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Congress: Do Not Eliminate the Election Assistance Commission

On February 7, 2017, the Committee on House Administration voted to advance H.R. 634. Numerous organizations, including the Brennan Center, urged the Committee to reject the legislation.

Published: February 7, 2017

Congress is consid­er­ing H.R. 634, the Elec­tion Assist­ance Commis­sion (EAC) Termin­a­tion Act, which would elim­in­ate the EAC — the only federal agency charged with improv­ing voting systems and help­ing states with other crit­ical func­tions of elec­tion admin­is­tra­tion.

The EAC was created by the Help Amer­ica Vote Act of 2002, in part as a response to voting equip­ment and elec­tion fail­ures that led to contro­ver­sial outcome in Bush v. Gore.

The Commis­sion, which is designed to work in a bipar­tisan manner with four commis­sion­ers — two Demo­crats and two Repub­lic­ans — performs a number of vital elec­tion func­tions at the national level. Among other duties, the EAC:

  • Sets national stand­ards for new voting systems.
  • Tracks and corrects prob­lems with those systems.
  • Conducts research into elec­tion manage­ment and improve­ment.
  • Collects and dissem­in­ates crit­ical elec­tion admin­is­tra­tion data.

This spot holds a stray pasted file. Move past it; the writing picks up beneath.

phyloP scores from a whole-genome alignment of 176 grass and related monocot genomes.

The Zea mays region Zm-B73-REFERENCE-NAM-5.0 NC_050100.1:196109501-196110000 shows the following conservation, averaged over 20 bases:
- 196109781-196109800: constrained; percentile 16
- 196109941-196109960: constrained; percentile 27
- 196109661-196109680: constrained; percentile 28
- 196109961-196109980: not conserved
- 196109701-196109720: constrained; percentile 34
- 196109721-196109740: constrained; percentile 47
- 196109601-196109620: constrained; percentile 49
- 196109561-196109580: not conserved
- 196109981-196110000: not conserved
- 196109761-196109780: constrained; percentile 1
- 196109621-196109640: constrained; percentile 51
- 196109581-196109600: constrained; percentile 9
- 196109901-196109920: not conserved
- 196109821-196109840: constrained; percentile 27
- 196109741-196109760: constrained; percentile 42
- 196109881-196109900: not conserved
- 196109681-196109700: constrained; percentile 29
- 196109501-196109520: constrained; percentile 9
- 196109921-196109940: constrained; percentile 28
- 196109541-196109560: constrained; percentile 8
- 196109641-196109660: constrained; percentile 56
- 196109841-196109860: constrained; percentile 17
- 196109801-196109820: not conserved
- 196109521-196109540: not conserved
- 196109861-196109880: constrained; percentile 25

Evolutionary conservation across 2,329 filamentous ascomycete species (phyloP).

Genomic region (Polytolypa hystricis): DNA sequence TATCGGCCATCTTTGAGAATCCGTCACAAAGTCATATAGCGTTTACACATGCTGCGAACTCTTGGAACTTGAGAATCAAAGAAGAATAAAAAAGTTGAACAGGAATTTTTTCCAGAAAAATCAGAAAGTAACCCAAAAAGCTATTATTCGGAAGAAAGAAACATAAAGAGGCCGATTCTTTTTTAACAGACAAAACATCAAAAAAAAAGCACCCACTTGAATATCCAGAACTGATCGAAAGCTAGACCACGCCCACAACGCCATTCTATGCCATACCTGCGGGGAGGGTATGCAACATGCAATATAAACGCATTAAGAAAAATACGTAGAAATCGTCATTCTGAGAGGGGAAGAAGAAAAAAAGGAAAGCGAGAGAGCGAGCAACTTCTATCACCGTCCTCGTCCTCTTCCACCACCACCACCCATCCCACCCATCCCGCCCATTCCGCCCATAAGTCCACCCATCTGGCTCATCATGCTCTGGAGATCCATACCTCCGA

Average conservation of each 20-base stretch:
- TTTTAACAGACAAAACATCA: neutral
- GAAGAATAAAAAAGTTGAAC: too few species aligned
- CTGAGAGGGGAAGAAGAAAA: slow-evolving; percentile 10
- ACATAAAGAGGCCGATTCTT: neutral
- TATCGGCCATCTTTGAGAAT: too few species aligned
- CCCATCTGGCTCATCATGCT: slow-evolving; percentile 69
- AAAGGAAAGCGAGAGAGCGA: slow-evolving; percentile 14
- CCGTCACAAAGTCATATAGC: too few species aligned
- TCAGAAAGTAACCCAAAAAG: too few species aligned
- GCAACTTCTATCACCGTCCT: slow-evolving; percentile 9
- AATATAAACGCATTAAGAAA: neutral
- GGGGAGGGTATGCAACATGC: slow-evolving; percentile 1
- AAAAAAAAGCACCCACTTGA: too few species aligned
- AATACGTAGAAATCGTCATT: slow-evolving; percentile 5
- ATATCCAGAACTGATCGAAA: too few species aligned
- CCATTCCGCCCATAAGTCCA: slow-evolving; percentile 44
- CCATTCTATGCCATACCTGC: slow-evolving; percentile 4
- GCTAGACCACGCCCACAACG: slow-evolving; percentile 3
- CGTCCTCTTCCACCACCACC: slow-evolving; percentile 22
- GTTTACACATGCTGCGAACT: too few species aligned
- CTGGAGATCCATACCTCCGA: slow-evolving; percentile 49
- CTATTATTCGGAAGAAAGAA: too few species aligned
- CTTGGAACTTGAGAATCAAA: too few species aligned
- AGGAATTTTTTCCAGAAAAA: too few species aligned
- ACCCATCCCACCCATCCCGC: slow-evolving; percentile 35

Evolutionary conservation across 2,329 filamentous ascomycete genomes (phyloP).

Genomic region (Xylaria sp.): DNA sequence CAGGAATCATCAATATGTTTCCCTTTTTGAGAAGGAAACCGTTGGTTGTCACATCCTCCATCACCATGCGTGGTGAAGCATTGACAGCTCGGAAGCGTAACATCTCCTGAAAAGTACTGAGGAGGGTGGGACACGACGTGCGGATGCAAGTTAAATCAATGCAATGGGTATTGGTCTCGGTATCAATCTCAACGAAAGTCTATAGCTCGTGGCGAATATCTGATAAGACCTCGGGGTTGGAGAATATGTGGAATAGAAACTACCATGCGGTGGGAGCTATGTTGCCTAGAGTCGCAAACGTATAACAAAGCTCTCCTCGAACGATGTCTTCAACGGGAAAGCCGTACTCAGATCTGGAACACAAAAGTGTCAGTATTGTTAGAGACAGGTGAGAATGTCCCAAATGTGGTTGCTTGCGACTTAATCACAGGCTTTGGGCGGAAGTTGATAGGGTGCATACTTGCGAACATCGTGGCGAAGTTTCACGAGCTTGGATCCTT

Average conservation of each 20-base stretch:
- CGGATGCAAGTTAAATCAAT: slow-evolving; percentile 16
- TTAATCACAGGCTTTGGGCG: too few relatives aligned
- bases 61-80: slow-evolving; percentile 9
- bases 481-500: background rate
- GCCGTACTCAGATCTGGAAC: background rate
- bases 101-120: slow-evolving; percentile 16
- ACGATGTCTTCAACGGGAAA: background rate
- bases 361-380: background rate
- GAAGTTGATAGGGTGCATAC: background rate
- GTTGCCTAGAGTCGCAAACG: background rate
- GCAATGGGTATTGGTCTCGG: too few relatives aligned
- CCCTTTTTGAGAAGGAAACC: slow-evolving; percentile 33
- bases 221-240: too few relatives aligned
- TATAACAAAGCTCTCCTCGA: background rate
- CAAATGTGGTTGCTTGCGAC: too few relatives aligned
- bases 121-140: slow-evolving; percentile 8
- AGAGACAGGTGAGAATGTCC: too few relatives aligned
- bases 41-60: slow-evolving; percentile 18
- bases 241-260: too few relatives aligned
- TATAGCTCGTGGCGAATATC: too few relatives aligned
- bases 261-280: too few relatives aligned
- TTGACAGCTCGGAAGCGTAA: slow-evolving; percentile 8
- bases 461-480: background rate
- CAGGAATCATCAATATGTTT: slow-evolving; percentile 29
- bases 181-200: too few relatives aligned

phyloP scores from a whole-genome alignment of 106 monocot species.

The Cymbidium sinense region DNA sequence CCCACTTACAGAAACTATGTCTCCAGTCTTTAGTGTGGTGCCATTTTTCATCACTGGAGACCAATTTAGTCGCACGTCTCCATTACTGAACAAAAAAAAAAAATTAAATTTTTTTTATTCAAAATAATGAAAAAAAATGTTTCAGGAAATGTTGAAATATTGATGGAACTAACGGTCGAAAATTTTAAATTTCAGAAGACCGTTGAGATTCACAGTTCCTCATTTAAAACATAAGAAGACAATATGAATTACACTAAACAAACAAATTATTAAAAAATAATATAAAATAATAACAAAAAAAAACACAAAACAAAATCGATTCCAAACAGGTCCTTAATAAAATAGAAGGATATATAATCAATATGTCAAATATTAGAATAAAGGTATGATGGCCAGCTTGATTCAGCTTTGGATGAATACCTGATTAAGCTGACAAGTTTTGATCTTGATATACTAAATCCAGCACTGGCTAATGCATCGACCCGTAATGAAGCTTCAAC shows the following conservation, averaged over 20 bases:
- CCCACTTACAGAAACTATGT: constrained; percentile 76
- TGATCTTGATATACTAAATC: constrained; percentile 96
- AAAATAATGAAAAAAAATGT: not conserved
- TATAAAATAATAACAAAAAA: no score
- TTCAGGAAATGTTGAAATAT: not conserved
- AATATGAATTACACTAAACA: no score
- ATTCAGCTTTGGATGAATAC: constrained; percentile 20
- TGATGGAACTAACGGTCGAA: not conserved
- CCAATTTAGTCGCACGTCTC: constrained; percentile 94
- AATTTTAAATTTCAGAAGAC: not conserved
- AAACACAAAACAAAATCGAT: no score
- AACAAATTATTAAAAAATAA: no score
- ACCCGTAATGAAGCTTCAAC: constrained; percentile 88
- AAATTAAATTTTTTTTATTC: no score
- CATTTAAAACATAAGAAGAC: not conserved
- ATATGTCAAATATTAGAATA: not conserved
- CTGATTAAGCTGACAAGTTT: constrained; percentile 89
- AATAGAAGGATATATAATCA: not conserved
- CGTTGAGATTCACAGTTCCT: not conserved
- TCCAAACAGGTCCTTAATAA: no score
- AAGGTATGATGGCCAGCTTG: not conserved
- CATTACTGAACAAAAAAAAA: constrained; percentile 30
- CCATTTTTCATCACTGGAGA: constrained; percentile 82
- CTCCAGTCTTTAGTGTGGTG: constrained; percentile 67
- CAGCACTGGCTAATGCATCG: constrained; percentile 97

• Provides a clear­ing­house of inform­a­tion for local elec­tion offi­cials, and promotes access­ible voting for Amer­ic­ans with disab­il­it­ies.
  • Main­tains the national mail voter regis­tra­tion form.

The EAC’s role setting stand­ards for voting tech­no­logy is partic­u­larly import­ant in 2017.

Forty-seven states rely on EAC stand­ards and test­ing for voting equip­ment. A 2014 report by the Pres­id­en­tial Commis­sion on Elec­tion Admin­is­tra­tion iden­ti­fied an “impend­ing crisis” in voting tech­no­logy. A 2015 Bren­nan Center study detailed this crisis, find­ing the vast major­ity of voting machines in use today are close to or exceed their lifespans. In fact, 42 states used machines that were at least a decade old in the 2016 elec­tion. New equip­ment is needed to avoid increased machine fail­ures, and secur­ity and reli­ab­il­ity flaws. These issues entered the spot­light in 2016 when, accord­ing to cred­ible reports, Russian cyber­crim­in­als attemp­ted to access state voter regis­tra­tion systems.

Numer­ous organ­iz­a­tions, includ­ing the Bren­nan Center, urged the Commit­tee on House Admin­is­tra­tion to reject the legis­la­tion. On Febru­ary 7, 2017, the Commit­tee voted to advance H.R. 634. A number of civic groups and govern­ment offi­cials issued state­ments in response to the Commit­tee’s action. Read the letters and state­ments below.

Letters Support­ing EAC